For the comparison data between 2007 and 2012, the main sample consisted of a half-hour of afternoon programming (2:00-2:30 p.m. Eastern time) along with the first 30 minutes of many of the general news-focused programs during the evening hours. Our earlier studies have shown that for much of the day, most people find one cable news program on a channel to be indistinguishable from another. If one were to ask a daytime viewer of cable news which program he or she preferred, the 10 a.m. or the noon, you might get a confused look in response. For blocks of hours at a time, the channels will have programs with generic titles such as CNN Newsroom, Your World Today or Fox News Live.

In addition to the main sample, Pew Research examined an additional three full days of cable in late 2012 (November 26, December 5 and December 18). This was done in order to add additional variables such as commentary and opinion versus factual reporting, and so we could be sure the half-hour sampling of afternoon cable news was representative of daytime cable news. The data from those three days suggest that the 2:00-2:30 p.m. time slot is representative of daytime programming in general.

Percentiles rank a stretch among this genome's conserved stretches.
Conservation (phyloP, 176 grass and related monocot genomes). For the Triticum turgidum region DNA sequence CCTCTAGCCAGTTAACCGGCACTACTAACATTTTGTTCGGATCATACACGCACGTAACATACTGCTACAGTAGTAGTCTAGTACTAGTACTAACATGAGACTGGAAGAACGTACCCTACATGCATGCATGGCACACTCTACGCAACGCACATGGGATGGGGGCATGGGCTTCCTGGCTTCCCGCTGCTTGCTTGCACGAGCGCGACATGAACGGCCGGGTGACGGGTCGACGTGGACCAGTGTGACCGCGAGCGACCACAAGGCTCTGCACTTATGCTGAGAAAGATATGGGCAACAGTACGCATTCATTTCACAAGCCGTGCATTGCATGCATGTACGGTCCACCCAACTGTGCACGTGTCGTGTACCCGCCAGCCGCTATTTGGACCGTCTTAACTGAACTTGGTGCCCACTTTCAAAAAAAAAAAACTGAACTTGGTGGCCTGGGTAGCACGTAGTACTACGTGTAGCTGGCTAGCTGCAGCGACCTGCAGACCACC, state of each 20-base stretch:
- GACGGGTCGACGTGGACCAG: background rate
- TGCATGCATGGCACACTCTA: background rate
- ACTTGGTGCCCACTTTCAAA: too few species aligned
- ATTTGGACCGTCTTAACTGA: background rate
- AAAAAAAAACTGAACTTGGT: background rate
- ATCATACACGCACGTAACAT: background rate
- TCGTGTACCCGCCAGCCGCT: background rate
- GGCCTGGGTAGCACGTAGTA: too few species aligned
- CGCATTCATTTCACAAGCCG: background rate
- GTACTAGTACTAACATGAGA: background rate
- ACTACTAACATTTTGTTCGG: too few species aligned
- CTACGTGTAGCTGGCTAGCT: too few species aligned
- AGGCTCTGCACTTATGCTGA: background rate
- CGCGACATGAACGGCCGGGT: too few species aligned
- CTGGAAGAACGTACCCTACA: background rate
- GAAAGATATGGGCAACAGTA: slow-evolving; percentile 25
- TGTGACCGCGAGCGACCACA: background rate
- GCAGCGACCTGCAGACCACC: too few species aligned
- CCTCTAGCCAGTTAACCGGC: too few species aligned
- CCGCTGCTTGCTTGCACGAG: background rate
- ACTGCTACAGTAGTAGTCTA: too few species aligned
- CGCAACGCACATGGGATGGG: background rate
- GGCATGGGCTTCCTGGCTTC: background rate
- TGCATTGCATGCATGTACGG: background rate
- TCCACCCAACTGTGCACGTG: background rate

Combined, Pew Research analyzed a total of 711 hours of cable news (excluding commercials and previews). The specific cable sample was as follows:


Rotate, coding two out of three 30-minute daytime slots each day (60 minutes a day).

Early Evening and Prime Time

Two 30-minute segments for Fox News (60 minutes)
One or two 30-minute segments for CNN (30 or 60 minutes)
One or two 30-minute segments for MSNBC (30 or 60 minutes)

The Index rotates among all programming from 6 to 11 p.m. that was focused on general news events of the day excluding CNN’s Larry King Live and Fox’s Greta Van Susteren. On October 3, 2011, CNN changed the lineup. The Situation Room was moved to 5pm slot, and we decided to keep the Situation Room in the sample.

Below is the current list of evening cable programs included in our sample as of January 2012.

5 p.m.  Situation Room  ——  ——
6 p.m John King, USA Special Report w/Bret Baier PoliticsNation
7 p.m Erin Burnett OutFront Fox Report w/ Shephard Smith Hardball
8 p.m. Anderson Cooper 360 The O’Reilly Factor The Ed Show
9 p.m. —— Hannity The Rachel Maddow Show
10 p.m. —— —— ——

This rotation results in between three and four hours of cable programming each day (including daytime).